I don't know if there’s any merit to this story, but it sure is an interesting one.
On a similar note, Louis XIV is also credited with turning the concept of "déjeuner" on its ear. In the Francophone community apart from France, "déjeuner" (literally meaning "breaking the fast") is the meal served in the morning, while "dîner" is the meal served at noon, and "souper" is served in the evenings. Such was the case in France until Louis came to power. Louis never arose from bed until the noontime hours. And once he did, that was when "déjeuner" was served. But as was the royal custom, one couldn’t sit, stand, sleep, or even eat, until the king made the first move. The king’s early-rising staff, however (and quite a few members of his court), would often get too hungry to wait patiently for the king to wake. So they would sneak in a small meal to tide them over, hence "le petit déjeuner" was born. As a result of Louis' late schedule, "dîner" was pushed back to the evening hours, while "souper" was dropped in favor of sleep. And today, this is how meals are referred to in France. But again, in Belgium, Switzerland, and even Québèc, the traditional French terms are still in use.
>>"As for ses/ces: this is easily deduced from the context."
Same goes for "they're/their/there" in English (or "to/too", "you're/your", "who's/whose" etc.), and still so many people (native speakers!) don't distinguish them.<<
You might think native speakers don't in writing, because they are homophones. Misspellings don't prove distinctions aren't being made. Meanings are clearly carried based on context.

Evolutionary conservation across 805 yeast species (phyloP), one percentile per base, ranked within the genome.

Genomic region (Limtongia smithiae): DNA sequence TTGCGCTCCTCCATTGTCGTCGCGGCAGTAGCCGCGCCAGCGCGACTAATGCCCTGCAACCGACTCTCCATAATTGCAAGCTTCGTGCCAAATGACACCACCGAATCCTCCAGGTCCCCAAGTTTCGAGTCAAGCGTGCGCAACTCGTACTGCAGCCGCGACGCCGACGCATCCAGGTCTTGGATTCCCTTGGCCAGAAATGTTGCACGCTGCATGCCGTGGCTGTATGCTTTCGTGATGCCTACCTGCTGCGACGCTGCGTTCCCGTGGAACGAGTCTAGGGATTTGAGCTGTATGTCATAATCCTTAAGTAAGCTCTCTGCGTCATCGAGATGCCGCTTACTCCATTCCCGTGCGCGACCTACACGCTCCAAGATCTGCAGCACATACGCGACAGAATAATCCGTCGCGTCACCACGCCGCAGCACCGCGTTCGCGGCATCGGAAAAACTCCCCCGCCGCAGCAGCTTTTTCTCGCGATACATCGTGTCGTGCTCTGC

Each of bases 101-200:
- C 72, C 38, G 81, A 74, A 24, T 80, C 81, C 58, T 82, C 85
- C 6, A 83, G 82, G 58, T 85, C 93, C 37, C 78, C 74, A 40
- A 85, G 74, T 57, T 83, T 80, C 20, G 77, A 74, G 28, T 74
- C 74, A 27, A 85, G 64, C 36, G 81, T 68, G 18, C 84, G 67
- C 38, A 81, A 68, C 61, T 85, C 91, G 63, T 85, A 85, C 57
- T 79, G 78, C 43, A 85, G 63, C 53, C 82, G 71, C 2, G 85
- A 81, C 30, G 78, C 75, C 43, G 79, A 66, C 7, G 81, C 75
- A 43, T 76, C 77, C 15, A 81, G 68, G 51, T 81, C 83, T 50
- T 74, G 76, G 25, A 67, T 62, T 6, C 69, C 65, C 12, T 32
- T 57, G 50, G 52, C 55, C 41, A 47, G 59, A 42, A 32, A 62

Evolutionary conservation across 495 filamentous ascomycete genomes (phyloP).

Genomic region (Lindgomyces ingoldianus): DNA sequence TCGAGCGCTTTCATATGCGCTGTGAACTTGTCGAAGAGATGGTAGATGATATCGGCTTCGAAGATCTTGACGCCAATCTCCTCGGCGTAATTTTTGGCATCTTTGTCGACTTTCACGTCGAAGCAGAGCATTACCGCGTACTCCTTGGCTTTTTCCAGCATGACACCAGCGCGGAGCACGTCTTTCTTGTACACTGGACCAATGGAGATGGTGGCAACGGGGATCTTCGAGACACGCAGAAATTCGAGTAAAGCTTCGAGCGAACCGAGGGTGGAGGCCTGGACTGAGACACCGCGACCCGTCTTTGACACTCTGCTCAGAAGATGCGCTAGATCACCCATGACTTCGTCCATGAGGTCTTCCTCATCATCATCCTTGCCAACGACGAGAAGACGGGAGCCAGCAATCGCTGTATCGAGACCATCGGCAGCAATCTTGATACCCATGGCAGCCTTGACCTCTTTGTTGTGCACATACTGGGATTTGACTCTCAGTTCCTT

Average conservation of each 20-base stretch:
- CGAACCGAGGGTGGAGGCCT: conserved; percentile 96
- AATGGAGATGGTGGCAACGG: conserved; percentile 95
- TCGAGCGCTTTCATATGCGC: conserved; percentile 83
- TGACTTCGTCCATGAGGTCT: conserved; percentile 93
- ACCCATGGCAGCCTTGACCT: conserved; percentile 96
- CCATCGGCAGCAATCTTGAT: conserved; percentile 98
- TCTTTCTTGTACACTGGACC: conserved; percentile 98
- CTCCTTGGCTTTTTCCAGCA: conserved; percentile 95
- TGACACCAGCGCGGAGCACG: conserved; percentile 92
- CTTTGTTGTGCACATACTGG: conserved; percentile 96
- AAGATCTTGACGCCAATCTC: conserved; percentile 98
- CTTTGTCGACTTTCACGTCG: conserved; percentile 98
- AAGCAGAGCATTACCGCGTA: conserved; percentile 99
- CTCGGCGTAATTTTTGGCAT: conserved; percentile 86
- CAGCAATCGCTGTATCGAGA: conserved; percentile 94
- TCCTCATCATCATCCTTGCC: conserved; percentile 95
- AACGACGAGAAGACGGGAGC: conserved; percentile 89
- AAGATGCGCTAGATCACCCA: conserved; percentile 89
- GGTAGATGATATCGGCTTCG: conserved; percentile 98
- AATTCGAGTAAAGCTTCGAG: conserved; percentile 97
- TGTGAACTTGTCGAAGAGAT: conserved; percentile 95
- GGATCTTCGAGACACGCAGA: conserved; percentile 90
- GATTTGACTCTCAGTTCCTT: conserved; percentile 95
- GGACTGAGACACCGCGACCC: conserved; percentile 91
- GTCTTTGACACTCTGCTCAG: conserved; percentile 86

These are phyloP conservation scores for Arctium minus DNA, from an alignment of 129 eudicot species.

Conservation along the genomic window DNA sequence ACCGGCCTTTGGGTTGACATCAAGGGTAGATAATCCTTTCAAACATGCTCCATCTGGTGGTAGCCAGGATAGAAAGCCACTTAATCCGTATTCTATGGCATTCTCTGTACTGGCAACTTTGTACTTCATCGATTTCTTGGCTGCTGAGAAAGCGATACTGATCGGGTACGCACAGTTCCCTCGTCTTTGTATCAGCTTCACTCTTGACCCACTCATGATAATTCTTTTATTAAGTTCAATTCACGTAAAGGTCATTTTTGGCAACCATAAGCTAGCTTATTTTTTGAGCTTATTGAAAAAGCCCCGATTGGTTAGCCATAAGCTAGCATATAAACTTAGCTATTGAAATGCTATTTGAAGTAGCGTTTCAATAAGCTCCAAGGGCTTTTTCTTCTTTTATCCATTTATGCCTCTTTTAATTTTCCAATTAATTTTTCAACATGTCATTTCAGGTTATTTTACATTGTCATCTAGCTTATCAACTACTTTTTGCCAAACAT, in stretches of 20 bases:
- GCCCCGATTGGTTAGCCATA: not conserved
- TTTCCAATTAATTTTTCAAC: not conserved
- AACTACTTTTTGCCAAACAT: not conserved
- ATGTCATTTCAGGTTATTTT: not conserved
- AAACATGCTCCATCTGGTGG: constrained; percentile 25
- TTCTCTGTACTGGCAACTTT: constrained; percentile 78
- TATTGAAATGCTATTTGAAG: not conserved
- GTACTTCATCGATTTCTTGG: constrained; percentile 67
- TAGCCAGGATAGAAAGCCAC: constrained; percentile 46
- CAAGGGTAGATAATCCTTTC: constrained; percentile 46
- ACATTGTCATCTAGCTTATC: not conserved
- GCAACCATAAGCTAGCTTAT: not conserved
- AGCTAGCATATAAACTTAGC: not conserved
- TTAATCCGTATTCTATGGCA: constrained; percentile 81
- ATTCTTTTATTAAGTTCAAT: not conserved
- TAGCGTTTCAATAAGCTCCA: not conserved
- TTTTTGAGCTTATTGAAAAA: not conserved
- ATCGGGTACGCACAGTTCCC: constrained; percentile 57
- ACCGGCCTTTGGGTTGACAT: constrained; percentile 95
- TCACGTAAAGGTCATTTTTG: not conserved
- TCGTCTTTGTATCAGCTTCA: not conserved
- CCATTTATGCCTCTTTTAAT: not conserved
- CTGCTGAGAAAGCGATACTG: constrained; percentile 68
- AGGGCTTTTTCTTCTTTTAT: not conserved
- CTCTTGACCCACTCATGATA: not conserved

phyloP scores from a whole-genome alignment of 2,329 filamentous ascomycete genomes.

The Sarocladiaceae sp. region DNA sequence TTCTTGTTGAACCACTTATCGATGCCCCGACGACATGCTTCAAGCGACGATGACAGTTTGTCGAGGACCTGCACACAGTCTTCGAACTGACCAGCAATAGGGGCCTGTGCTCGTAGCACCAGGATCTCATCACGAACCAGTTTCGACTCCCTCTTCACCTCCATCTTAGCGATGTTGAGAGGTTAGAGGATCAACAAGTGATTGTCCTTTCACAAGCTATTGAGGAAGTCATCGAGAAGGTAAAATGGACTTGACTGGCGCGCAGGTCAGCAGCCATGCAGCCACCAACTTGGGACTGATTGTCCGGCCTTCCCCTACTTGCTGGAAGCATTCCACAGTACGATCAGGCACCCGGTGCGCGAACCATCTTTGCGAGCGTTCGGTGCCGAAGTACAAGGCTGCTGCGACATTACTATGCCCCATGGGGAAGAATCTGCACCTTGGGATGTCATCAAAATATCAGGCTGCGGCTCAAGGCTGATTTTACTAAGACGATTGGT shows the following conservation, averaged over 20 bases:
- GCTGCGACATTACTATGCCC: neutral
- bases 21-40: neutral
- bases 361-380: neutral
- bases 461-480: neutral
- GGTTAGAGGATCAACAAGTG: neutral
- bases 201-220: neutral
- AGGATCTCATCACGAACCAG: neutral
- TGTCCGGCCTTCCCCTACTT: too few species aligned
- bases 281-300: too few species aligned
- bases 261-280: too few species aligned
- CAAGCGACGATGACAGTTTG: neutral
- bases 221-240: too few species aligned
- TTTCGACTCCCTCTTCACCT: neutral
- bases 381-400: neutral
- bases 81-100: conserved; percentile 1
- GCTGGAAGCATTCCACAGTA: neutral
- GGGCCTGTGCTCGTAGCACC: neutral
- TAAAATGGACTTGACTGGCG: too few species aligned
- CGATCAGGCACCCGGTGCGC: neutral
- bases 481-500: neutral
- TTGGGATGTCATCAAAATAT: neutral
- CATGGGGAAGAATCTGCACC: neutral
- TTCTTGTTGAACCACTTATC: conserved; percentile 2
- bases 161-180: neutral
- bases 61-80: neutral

eg. I'm /tu:/ hot. Clearly the word is "too" not "to", even if misspelled.
it's over /the:r/.
Thank you for the nice story that tells why French people count numbers such a peculiar way. In Japan old folk stop their aging at 60 and they are to be 're-born' then. My grandpa is now two years old.
>>How could the Normands introduce to a place that no longer existed (Gaul) a method counting that was already introduced there by the Celts. Is this the ambiguity of French or rather of the person who entered this information on the website you quoted?<<
You're right Steve K. The Celts brought this to Gaul 1000 (or more) years before the Middle Ages and so before the Normans arrived on the scene.
Francoise said: >>But Louis need not have bothered since he died three years short of 80.<<
I wonder what French would look like today had he lived to be hundred years old... ;-)
Sorry for that, i thought anf think one of the most effective language about logic is german.
That was very interesting, Françoise. I have never heard that story before.
>>And today, this is how meals are referred to in France. But again, in Belgium, Switzerland, and even Québèc, the traditional French terms are still in use.<<
And I understood the meal times (or rearranged names) had something to do with the time difference between Quebec and France, but this wouldn't account for Belgian and Switzerland.